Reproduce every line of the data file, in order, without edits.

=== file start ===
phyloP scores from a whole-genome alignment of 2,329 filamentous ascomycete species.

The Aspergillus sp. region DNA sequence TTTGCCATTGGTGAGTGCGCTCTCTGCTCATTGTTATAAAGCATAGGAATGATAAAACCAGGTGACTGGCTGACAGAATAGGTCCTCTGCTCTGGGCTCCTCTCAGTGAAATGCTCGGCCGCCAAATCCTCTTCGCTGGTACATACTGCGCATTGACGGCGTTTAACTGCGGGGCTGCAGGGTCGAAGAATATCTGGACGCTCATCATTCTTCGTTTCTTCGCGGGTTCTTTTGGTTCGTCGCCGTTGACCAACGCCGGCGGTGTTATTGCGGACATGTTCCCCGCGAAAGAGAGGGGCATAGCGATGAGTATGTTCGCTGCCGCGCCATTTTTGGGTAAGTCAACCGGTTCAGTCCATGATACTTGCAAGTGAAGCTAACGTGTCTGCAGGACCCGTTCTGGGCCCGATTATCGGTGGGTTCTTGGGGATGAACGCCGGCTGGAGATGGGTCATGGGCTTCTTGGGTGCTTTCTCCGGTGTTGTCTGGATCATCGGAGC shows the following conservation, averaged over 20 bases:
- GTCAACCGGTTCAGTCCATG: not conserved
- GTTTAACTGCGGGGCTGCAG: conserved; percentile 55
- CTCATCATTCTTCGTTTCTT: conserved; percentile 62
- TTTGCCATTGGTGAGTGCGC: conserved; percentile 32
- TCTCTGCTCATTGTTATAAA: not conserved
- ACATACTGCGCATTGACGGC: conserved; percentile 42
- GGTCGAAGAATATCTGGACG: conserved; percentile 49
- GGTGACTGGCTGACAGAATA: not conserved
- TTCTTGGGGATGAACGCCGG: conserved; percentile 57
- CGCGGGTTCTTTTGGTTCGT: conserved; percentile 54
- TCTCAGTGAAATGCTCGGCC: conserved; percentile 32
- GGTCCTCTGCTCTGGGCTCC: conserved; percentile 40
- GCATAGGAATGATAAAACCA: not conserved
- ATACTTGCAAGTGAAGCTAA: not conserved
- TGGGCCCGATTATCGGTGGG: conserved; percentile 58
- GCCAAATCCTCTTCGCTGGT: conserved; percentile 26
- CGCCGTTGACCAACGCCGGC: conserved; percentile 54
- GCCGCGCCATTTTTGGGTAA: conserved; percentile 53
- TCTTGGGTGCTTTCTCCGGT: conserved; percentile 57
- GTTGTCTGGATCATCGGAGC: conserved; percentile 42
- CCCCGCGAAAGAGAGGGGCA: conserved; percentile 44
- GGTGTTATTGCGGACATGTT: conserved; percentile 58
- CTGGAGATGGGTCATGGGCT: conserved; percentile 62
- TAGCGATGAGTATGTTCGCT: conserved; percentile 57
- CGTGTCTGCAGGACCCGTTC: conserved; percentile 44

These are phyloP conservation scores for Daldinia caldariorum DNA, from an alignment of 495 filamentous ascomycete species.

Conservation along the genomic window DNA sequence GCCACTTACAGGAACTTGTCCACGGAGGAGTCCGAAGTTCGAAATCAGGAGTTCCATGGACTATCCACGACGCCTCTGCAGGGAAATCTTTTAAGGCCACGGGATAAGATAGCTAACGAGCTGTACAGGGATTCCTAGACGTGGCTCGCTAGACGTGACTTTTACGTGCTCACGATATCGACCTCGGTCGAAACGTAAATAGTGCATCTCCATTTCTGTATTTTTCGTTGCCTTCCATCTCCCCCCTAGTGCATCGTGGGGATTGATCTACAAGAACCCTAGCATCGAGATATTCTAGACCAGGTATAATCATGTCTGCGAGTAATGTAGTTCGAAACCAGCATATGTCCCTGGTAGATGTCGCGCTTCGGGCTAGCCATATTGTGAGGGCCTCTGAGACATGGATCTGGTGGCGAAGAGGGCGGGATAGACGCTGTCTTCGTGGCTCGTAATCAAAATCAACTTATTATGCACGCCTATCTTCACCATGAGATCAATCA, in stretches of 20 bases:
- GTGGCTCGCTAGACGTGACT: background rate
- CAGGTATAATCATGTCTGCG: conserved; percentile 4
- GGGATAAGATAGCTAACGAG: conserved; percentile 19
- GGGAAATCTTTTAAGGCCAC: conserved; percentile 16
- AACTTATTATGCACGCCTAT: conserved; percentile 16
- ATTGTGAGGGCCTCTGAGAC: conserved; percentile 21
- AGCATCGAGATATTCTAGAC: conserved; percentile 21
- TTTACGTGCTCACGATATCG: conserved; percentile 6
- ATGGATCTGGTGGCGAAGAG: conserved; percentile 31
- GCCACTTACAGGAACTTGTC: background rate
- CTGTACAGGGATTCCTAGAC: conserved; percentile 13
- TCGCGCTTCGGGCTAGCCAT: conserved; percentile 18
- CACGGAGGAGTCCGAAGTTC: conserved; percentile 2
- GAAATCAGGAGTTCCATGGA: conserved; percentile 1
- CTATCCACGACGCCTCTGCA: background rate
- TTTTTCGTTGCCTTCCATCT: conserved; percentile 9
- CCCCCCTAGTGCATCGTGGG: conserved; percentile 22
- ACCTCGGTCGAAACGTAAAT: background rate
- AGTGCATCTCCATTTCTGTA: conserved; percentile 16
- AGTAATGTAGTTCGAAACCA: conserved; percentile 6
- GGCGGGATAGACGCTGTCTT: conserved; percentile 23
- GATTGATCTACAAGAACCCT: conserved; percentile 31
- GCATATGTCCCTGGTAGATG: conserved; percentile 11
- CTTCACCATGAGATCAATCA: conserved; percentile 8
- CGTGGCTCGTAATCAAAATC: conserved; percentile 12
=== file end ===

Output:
phyloP scores from a whole-genome alignment of 2,329 filamentous ascomycete species.

The Aspergillus sp. region DNA sequence TTTGCCATTGGTGAGTGCGCTCTCTGCTCATTGTTATAAAGCATAGGAATGATAAAACCAGGTGACTGGCTGACAGAATAGGTCCTCTGCTCTGGGCTCCTCTCAGTGAAATGCTCGGCCGCCAAATCCTCTTCGCTGGTACATACTGCGCATTGACGGCGTTTAACTGCGGGGCTGCAGGGTCGAAGAATATCTGGACGCTCATCATTCTTCGTTTCTTCGCGGGTTCTTTTGGTTCGTCGCCGTTGACCAACGCCGGCGGTGTTATTGCGGACATGTTCCCCGCGAAAGAGAGGGGCATAGCGATGAGTATGTTCGCTGCCGCGCCATTTTTGGGTAAGTCAACCGGTTCAGTCCATGATACTTGCAAGTGAAGCTAACGTGTCTGCAGGACCCGTTCTGGGCCCGATTATCGGTGGGTTCTTGGGGATGAACGCCGGCTGGAGATGGGTCATGGGCTTCTTGGGTGCTTTCTCCGGTGTTGTCTGGATCATCGGAGC shows the following conservation, averaged over 20 bases:
- GTCAACCGGTTCAGTCCATG: not conserved
- GTTTAACTGCGGGGCTGCAG: conserved; percentile 55
- CTCATCATTCTTCGTTTCTT: conserved; percentile 62
- TTTGCCATTGGTGAGTGCGC: conserved; percentile 32
- TCTCTGCTCATTGTTATAAA: not conserved
- ACATACTGCGCATTGACGGC: conserved; percentile 42
- GGTCGAAGAATATCTGGACG: conserved; percentile 49
- GGTGACTGGCTGACAGAATA: not conserved
- TTCTTGGGGATGAACGCCGG: conserved; percentile 57
- CGCGGGTTCTTTTGGTTCGT: conserved; percentile 54
- TCTCAGTGAAATGCTCGGCC: conserved; percentile 32
- GGTCCTCTGCTCTGGGCTCC: conserved; percentile 40
- GCATAGGAATGATAAAACCA: not conserved
- ATACTTGCAAGTGAAGCTAA: not conserved
- TGGGCCCGATTATCGGTGGG: conserved; percentile 58
- GCCAAATCCTCTTCGCTGGT: conserved; percentile 26
- CGCCGTTGACCAACGCCGGC: conserved; percentile 54
- GCCGCGCCATTTTTGGGTAA: conserved; percentile 53
- TCTTGGGTGCTTTCTCCGGT: conserved; percentile 57
- GTTGTCTGGATCATCGGAGC: conserved; percentile 42
- CCCCGCGAAAGAGAGGGGCA: conserved; percentile 44
- GGTGTTATTGCGGACATGTT: conserved; percentile 58
- CTGGAGATGGGTCATGGGCT: conserved; percentile 62
- TAGCGATGAGTATGTTCGCT: conserved; percentile 57
- CGTGTCTGCAGGACCCGTTC: conserved; percentile 44

These are phyloP conservation scores for Daldinia caldariorum DNA, from an alignment of 495 filamentous ascomycete species.

Conservation along the genomic window DNA sequence GCCACTTACAGGAACTTGTCCACGGAGGAGTCCGAAGTTCGAAATCAGGAGTTCCATGGACTATCCACGACGCCTCTGCAGGGAAATCTTTTAAGGCCACGGGATAAGATAGCTAACGAGCTGTACAGGGATTCCTAGACGTGGCTCGCTAGACGTGACTTTTACGTGCTCACGATATCGACCTCGGTCGAAACGTAAATAGTGCATCTCCATTTCTGTATTTTTCGTTGCCTTCCATCTCCCCCCTAGTGCATCGTGGGGATTGATCTACAAGAACCCTAGCATCGAGATATTCTAGACCAGGTATAATCATGTCTGCGAGTAATGTAGTTCGAAACCAGCATATGTCCCTGGTAGATGTCGCGCTTCGGGCTAGCCATATTGTGAGGGCCTCTGAGACATGGATCTGGTGGCGAAGAGGGCGGGATAGACGCTGTCTTCGTGGCTCGTAATCAAAATCAACTTATTATGCACGCCTATCTTCACCATGAGATCAATCA, in stretches of 20 bases:
- GTGGCTCGCTAGACGTGACT: background rate
- CAGGTATAATCATGTCTGCG: conserved; percentile 4
- GGGATAAGATAGCTAACGAG: conserved; percentile 19
- GGGAAATCTTTTAAGGCCAC: conserved; percentile 16
- AACTTATTATGCACGCCTAT: conserved; percentile 16
- ATTGTGAGGGCCTCTGAGAC: conserved; percentile 21
- AGCATCGAGATATTCTAGAC: conserved; percentile 21
- TTTACGTGCTCACGATATCG: conserved; percentile 6
- ATGGATCTGGTGGCGAAGAG: conserved; percentile 31
- GCCACTTACAGGAACTTGTC: background rate
- CTGTACAGGGATTCCTAGAC: conserved; percentile 13
- TCGCGCTTCGGGCTAGCCAT: conserved; percentile 18
- CACGGAGGAGTCCGAAGTTC: conserved; percentile 2
- GAAATCAGGAGTTCCATGGA: conserved; percentile 1
- CTATCCACGACGCCTCTGCA: background rate
- TTTTTCGTTGCCTTCCATCT: conserved; percentile 9
- CCCCCCTAGTGCATCGTGGG: conserved; percentile 22
- ACCTCGGTCGAAACGTAAAT: background rate
- AGTGCATCTCCATTTCTGTA: conserved; percentile 16
- AGTAATGTAGTTCGAAACCA: conserved; percentile 6
- GGCGGGATAGACGCTGTCTT: conserved; percentile 23
- GATTGATCTACAAGAACCCT: conserved; percentile 31
- GCATATGTCCCTGGTAGATG: conserved; percentile 11
- CTTCACCATGAGATCAATCA: conserved; percentile 8
- CGTGGCTCGTAATCAAAATC: conserved; percentile 12